Bye Vernor

Vernor Vinge died yesterday, 2024-03-20.

I know others had wrote about a Singularity-like event happening, since the early days of SF — either psychic, robot brains, benevolent alien uplifts, biological/viral, etc. But Vinge’s Omni article was I think the first to *name* it The Technological Singularity and it felt *modern* in a way the older SF did not. I know Xtians have had the eschaton or omega point, etc, but this was ours! Hard to explain how vital this was in the 1980s kicking off the modern AI obsession. Neuromancer came out just a few months later and though it featured a Singularity (when the two constrained AIs escape their shackles and merge to become transcendent) it didn’t name it. Gibson got “cyberspace,” though, so at least he has that going for him. But by the late-80s, online on Usenet, everyone in the SF groups talked about Vinge’s “Singularity” (and Drexel, with nanotech) all the time. And then Vinge brought out Fire Upon the Deep — which had thinly disguised Usenet personalities as godlike entities, etc, and even came in a futuristic “digital” CD-ROM version. And he released an accompanying 1993 Singularity web page (still on in all its Web 1.0 glory!) Everyone went bananas. Wild times.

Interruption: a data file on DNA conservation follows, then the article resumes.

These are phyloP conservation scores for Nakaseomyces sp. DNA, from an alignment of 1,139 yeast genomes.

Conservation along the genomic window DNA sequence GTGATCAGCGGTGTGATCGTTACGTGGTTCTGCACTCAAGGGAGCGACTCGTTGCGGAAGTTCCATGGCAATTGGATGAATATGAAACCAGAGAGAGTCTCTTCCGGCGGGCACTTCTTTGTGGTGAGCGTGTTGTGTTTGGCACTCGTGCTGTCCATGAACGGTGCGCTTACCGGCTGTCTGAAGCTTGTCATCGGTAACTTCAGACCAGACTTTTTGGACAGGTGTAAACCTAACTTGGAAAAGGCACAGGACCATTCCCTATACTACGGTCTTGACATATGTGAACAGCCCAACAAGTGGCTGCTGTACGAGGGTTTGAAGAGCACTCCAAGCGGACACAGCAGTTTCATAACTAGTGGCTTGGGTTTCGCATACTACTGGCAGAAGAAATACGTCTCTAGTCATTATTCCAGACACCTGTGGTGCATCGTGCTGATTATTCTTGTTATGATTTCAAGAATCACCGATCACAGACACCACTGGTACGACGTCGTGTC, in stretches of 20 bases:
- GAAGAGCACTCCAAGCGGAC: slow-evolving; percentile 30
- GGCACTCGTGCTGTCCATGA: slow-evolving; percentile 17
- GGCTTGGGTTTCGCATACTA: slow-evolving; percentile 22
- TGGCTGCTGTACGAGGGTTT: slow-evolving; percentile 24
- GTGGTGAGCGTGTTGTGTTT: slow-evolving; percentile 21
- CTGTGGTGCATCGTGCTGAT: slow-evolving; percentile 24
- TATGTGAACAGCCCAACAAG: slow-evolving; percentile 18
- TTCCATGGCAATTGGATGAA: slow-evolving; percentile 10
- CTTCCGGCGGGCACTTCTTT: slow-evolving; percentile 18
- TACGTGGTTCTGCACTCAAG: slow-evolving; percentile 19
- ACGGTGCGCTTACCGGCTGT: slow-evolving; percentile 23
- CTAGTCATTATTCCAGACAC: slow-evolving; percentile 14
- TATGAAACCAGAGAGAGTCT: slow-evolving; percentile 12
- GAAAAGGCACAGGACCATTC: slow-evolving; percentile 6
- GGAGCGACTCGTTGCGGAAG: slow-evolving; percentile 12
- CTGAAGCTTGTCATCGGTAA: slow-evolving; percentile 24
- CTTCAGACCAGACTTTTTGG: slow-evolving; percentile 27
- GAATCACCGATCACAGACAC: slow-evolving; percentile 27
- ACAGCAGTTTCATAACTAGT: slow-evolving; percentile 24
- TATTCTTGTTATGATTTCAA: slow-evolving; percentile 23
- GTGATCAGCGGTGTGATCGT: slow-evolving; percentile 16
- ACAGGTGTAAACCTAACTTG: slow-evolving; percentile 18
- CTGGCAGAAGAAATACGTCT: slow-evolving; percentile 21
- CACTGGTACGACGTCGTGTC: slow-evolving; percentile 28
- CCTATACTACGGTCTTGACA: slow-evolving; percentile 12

Here’s a bonus review of the annotated “Special Edition” of Fire Upon the Deep (one of the first hyperlinked ebooks that was not just a Hypercard stack). 2003 Slashdot (!) review of the “Palm Digital Media” format. The past really is a different country. The 1993 CD-ROM that has the annotated A Fire Upon the Deep is, of course, uploaded into the Internet Archive.

Brad Templeton‘s 1993 Usenet post describing making the annotated, hypertext Fire Upon the Deep. A “WWW” version was planned “in a few weeks” for “XMosaic” but lack of html/browser support then for basic things such as popups, windows etc was problematic. Conversion of the weirdly-formatted pseudo-RTF annotations into inline well-formed HTML actually took a little longer. Here’s a 2020 shell script, with some dependencies.

In another 1993 Templeton post that the ebook collection was also available online. Was this the first online book store? But it was unbelievably huge at ~30 MB. Who’s gonna be able to download such a vast swathe of material? Would online ebook stores ever succeed?

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